Of course the Fisher Space refill is well known to be able to write on almost any surface, at any angle, and even under water – it’s definitely earned its reputation. Another small improvement to the bullet pen that I’d like to see is a lanyard hole or small split ring option. I have a bullet pen and have often thought about drilling a small hole into the lid so that I can attach it to something rather than carrying it loose in my pocket. Fisher does have a pen that comes with a split ring, it’s called the Trekker, and looks a lot like the the Inka Pen and the Zebra F-301Compact. I think the bullet pen would be really cool if they added a lanyard hole or a split ring option – just so long as they do it nicely and don’t just drill a hole in the lid like I would.
Valiant Concepts Travel EDC Pen
This is probably one of the smallest pens that I’ve seen and one of the most expensive. It’s available in two models, stainless steel ($35), and titanium ($60). It is CNC machined from a solid piece of metal and uses the standard pressurized Fisher Space pen refill. The pen’s nib is exposed by twisting the top which is a rather unusual and fancy mechanism for a pen of this size. It’s beautifully made and extremely solid, but it’s so small I wouldn’t want to write with it for too long.
Considering that the Valiant EDC Pen is essentially just a container for housing a Fisher Space pen refill, I’d recommend looking at the Fisher Space Pen Stowaway that is almost exactly the same thing, only not quite as cool looking. The Stowaway costs $9, uses the exact same refill and is incredibly tiny! The Stowaway probably weighs less too.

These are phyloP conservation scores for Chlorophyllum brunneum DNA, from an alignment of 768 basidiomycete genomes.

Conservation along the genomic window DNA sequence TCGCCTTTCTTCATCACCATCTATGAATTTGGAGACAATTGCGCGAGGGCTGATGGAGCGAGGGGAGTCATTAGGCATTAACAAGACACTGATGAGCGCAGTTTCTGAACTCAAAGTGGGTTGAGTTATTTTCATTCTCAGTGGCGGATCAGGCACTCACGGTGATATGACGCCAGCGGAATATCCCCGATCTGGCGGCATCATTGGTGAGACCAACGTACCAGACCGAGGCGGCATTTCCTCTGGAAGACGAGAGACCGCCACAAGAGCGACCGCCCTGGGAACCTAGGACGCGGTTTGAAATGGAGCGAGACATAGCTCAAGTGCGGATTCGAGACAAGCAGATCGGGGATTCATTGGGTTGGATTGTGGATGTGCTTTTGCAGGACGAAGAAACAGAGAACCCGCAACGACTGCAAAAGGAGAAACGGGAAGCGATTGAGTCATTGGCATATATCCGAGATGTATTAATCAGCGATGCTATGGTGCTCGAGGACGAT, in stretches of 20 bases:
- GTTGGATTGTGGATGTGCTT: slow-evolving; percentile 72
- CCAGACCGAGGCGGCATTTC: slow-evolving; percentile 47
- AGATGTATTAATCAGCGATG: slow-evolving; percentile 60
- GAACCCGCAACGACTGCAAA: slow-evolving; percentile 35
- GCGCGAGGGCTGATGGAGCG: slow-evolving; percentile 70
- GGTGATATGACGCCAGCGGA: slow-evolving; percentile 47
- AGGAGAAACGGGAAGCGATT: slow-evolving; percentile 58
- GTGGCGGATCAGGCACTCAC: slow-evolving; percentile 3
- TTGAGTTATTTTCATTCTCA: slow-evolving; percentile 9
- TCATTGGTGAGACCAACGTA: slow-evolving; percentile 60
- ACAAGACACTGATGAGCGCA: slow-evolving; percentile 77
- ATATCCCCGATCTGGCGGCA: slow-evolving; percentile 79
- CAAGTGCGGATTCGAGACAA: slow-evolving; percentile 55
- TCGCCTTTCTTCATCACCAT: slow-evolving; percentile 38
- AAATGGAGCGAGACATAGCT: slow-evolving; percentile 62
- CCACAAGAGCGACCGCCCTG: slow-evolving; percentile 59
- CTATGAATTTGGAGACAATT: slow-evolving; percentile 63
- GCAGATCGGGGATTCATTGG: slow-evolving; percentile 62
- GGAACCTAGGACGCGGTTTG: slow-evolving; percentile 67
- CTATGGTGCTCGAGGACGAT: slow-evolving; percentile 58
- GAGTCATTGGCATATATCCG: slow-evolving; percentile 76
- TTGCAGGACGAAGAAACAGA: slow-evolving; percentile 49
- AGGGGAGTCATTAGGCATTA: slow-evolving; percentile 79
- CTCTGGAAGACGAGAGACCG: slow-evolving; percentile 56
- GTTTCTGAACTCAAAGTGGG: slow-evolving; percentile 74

My Bic Ballpoint Pen Hack
I like quality gear as mush as the next person, and I don’t mind paying for something that I know will last me a long time and perform the task well. But paying $20+ for a small ballpoint pen that gets occasional use seems pretty crazy to me, in fact I’d be so worried that I’d loose my expensive little pen that I’d probably not carry it as often as I should.
I’m a pretty handy guy (no, really I am), so I thought I’d take a shot at making my own “keyring” pen. The goal was to make a cheap (possibly disposable) pen that I could rely on, that would be easy to make, and weigh almost nothing. I figured that a standard Bic ballpoint pen would be a good candidate for some surgery.
I took out a couple of different styles of cheap Bic pens from our kitchen junk drawer and started cutting away! First, I opened up one of the pens and removed the refill. Then I used a coping saw to cut off about two thirds of the plastic barrel, smoothing off the cut edges with some fine sandpaper. Next, I used a small pair of wire snips to remove the plastic pocket clip that is on the lid, I wasn’t going to be needing that. I used a sharp scalpel to cut off the tail end of the ink refill so that it would fit inside the shorter barrel (an Xacto knife is pretty much the same thing as a scalpel). To my surprise I only had to trim off the empty part of the ink refill and was able to keep almost the entire supply of ink inside this much smaller body – score!
After reassembling the pen it looked pretty awesome, if I say so myself. I needed a way to attach my new shorter Bic to some cord or a key-chain. I took the point of my scalpel and twisted it around gently towards the top of the lid so that there would be a small hole, just big enough for a tiny split ring. Using my pliers I inserted a small 7mm split ring in the lid and hey presto, I had a tiny Bic pen. It took about three minutes to hack the pen shorter once I had grabbed all my tools.
In fact, it was so easy to do that I chopped a few more just to have handy. Considering that you can buy a 24-pack of these pens for about $3 at most stores, this is a very quick and affordable alternative to shelling out a lot of money on a fancy pen that does about the same thing. I’m going to see if I can make one of my favorite Uniball Signo 207 gel refills fit into these small pens, if I can make it fit it will be a really nice small pen to have clipped on my key-chain or tied to my backpack.
Do you carry a pen or a pencil with you when you hike for taking notes? If so what type do you carry and why? Have you tried any of the pens that I have mentioned here? Please leave a comment if you have some information you’d like to share.